|Intel Core i7-2600K Sandy Bridge CPU|
|Reviews - Featured Reviews: Processors|
|Written by David Ramsey|
|Monday, 03 January 2011|
Page 15 of 15
Intel Core i7-2600K Conclusion
Benchmark tests should always be taken with a grain of salt. It's difficult to try and isolate the performance difference a single component in a computer system makes, especially when it's necessary to compare across different manufacturers and platforms. Complicating the matter is the fact that benchmarks change, a manufacturer may change the technical details of a product, and the retail price may change as well. So please use this review as just one piece of information, and do your research before making a buying decision.
Considered on its own, the Intel Core i7-2600K is a very impressive CPU. Its performance compares favorably to the mighty Core i7-980X, and is vastly superior to any of the Socket 1156 processors. At $329.99, the bang for the buck is amazing, and it will only get better as programs that can make full use of the processor's new features become available. Overclocking it to 4.5Ghz or more is easy and leads to massive increases in performance...if it's paired with a P67 Express-based motherboard. If you choose an H67-based motherboard because your application doesn't require the performance of a separate GPU, then you'll be locked out of any overclocking options for the processor.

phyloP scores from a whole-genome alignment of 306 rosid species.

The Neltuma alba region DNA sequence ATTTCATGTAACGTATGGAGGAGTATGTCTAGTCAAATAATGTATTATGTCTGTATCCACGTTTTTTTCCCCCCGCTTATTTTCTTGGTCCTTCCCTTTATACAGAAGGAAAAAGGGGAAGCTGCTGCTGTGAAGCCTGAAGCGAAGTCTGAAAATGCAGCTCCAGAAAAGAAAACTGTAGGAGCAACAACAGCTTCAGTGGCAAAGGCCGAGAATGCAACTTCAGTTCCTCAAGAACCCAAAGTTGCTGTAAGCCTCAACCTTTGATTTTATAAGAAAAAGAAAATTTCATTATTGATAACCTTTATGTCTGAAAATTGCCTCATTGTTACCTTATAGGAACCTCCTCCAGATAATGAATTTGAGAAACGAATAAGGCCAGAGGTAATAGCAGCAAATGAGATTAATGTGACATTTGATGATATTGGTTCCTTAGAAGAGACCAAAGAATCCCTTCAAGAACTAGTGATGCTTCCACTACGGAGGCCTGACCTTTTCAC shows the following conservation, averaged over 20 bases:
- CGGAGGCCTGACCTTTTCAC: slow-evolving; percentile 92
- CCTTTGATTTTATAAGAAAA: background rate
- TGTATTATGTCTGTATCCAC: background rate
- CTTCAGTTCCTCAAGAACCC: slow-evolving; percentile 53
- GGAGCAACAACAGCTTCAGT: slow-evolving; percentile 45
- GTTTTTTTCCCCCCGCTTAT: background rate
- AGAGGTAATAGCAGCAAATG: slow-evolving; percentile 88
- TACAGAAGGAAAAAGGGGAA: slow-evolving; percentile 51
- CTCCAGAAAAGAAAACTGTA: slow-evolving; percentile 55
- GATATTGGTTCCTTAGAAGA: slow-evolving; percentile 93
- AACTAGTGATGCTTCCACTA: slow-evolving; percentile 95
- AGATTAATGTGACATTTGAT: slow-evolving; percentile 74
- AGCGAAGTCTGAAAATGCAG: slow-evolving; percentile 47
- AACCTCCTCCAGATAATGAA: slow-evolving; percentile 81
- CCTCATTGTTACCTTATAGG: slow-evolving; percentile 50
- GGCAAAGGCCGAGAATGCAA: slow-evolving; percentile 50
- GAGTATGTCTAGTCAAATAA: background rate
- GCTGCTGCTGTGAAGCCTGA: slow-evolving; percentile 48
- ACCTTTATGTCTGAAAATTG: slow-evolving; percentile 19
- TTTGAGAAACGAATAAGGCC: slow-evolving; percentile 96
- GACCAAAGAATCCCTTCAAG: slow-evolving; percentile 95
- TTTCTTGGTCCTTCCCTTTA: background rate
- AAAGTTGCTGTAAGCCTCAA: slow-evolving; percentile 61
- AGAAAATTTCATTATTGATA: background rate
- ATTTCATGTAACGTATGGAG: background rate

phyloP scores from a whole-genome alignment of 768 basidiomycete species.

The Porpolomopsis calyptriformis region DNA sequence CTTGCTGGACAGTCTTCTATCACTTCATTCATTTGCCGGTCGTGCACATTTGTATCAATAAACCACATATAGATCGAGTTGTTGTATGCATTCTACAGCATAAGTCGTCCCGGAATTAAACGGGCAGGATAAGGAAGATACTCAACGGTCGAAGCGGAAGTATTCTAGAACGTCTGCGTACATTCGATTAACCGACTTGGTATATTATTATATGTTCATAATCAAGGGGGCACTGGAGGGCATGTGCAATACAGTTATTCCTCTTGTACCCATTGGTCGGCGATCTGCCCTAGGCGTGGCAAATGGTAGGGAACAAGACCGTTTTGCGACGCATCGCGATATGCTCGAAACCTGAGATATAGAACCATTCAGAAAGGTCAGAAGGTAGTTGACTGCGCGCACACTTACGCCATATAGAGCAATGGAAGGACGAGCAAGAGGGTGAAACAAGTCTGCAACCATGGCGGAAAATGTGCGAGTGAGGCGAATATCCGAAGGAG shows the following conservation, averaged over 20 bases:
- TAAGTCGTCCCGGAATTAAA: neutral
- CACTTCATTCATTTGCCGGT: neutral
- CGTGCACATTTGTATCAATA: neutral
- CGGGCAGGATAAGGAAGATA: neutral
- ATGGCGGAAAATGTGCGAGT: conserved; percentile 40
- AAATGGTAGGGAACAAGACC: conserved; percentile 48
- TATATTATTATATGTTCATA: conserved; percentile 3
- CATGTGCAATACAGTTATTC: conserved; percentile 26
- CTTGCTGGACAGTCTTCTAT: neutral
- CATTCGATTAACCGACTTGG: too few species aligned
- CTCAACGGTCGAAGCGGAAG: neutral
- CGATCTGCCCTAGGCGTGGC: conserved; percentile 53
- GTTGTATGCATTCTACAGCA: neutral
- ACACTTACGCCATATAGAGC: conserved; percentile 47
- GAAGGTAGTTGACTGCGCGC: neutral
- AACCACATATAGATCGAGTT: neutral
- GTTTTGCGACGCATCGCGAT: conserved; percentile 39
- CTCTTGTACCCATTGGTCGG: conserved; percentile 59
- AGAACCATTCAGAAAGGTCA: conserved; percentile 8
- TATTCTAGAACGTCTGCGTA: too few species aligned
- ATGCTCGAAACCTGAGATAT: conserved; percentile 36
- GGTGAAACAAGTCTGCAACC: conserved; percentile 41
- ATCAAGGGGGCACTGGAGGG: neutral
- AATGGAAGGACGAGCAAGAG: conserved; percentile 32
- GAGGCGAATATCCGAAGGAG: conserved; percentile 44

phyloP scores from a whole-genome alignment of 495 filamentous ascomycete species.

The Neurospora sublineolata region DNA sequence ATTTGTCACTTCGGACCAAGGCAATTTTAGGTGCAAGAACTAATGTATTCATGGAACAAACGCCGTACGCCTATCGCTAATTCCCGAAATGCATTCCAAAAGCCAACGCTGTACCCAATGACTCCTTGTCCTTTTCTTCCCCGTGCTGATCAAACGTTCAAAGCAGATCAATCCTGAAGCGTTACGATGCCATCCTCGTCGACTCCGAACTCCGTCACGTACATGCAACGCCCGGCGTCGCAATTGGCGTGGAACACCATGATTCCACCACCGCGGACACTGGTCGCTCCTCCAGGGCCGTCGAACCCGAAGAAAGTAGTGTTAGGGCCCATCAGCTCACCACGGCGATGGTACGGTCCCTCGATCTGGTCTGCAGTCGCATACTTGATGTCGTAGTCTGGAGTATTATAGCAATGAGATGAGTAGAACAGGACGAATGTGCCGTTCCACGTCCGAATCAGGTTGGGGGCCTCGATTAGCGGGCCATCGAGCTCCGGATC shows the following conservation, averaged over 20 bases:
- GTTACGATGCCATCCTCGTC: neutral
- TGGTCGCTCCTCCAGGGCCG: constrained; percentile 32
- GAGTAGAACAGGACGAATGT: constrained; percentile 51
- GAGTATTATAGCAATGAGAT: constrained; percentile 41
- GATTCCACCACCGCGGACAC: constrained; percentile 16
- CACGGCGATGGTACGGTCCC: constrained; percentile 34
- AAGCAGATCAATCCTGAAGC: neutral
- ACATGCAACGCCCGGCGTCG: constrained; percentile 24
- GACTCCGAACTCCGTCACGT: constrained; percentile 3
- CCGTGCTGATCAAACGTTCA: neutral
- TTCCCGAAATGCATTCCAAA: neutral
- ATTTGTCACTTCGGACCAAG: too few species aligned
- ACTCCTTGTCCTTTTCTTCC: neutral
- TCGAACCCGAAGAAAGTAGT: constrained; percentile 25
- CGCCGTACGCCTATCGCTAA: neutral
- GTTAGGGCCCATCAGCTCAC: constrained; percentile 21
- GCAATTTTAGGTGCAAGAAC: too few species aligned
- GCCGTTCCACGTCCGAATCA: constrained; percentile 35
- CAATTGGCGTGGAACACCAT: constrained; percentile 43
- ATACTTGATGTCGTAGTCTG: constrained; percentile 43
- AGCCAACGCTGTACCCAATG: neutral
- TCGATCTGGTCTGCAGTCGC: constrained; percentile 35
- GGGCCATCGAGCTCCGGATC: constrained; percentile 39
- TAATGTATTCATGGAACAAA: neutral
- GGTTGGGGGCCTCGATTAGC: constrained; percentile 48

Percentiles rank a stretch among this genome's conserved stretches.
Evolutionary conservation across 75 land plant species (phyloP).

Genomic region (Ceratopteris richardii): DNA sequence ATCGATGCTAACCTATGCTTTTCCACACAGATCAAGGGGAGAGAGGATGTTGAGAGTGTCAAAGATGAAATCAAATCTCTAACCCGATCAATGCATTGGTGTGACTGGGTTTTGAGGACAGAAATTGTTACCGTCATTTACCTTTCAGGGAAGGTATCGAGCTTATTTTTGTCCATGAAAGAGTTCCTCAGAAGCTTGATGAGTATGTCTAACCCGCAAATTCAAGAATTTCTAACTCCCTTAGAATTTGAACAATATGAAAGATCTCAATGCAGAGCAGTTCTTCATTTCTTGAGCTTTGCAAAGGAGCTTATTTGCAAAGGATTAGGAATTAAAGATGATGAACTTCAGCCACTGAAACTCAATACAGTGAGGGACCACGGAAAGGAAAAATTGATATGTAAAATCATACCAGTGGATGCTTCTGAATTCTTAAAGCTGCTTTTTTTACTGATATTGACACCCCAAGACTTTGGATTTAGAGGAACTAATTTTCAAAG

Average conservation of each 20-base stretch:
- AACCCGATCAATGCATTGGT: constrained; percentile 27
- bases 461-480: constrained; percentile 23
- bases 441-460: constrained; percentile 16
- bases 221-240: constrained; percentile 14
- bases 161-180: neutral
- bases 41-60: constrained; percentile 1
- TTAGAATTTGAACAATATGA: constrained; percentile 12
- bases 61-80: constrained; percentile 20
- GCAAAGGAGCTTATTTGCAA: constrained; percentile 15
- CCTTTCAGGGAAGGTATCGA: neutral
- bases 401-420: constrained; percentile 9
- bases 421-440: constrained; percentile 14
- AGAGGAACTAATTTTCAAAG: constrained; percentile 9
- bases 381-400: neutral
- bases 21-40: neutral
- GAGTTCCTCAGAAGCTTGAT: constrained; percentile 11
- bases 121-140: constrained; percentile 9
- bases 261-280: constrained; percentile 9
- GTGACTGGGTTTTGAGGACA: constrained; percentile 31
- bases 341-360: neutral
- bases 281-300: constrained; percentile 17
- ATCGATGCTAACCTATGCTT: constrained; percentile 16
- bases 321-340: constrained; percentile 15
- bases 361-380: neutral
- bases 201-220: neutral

And things are still a little confused in the Cougar Point/Sandy Bridge world: despite numerous press reports that Intel had licensed NVIDIA SLI technology for the P67 chipset, the ASUS P8P67 motherboard used in this test does not support SLI...although the Intel DP67BG and ASUS P8P67 EVO motherboards do. And that just reinforces the point: what you get out of this processor is very dependent on the motherboard it's paired with. You can have integrated video but no overclocking, or overlocking but no integrated video, or SLI or no SLI...you get the picture. If you plan to build a Sandy Bridge system, some up-front research could save you some grief later.
+ Substantial performance improvement over existing Socket 1156 processors
Cons:- Requires a new Socket 1155 motherboard
- Overclockability and features entirely dependent on motherboard
- Cougar Point systems still limited to 24 PCIe lanes
- Intel's introduction of 28 new CPUs and 10 new chipsets potentially confusing to the consumer
Final Score: 8.80 out of 10.
Quality Recognition: Benchmark Reviews Silver Tachometer Award.
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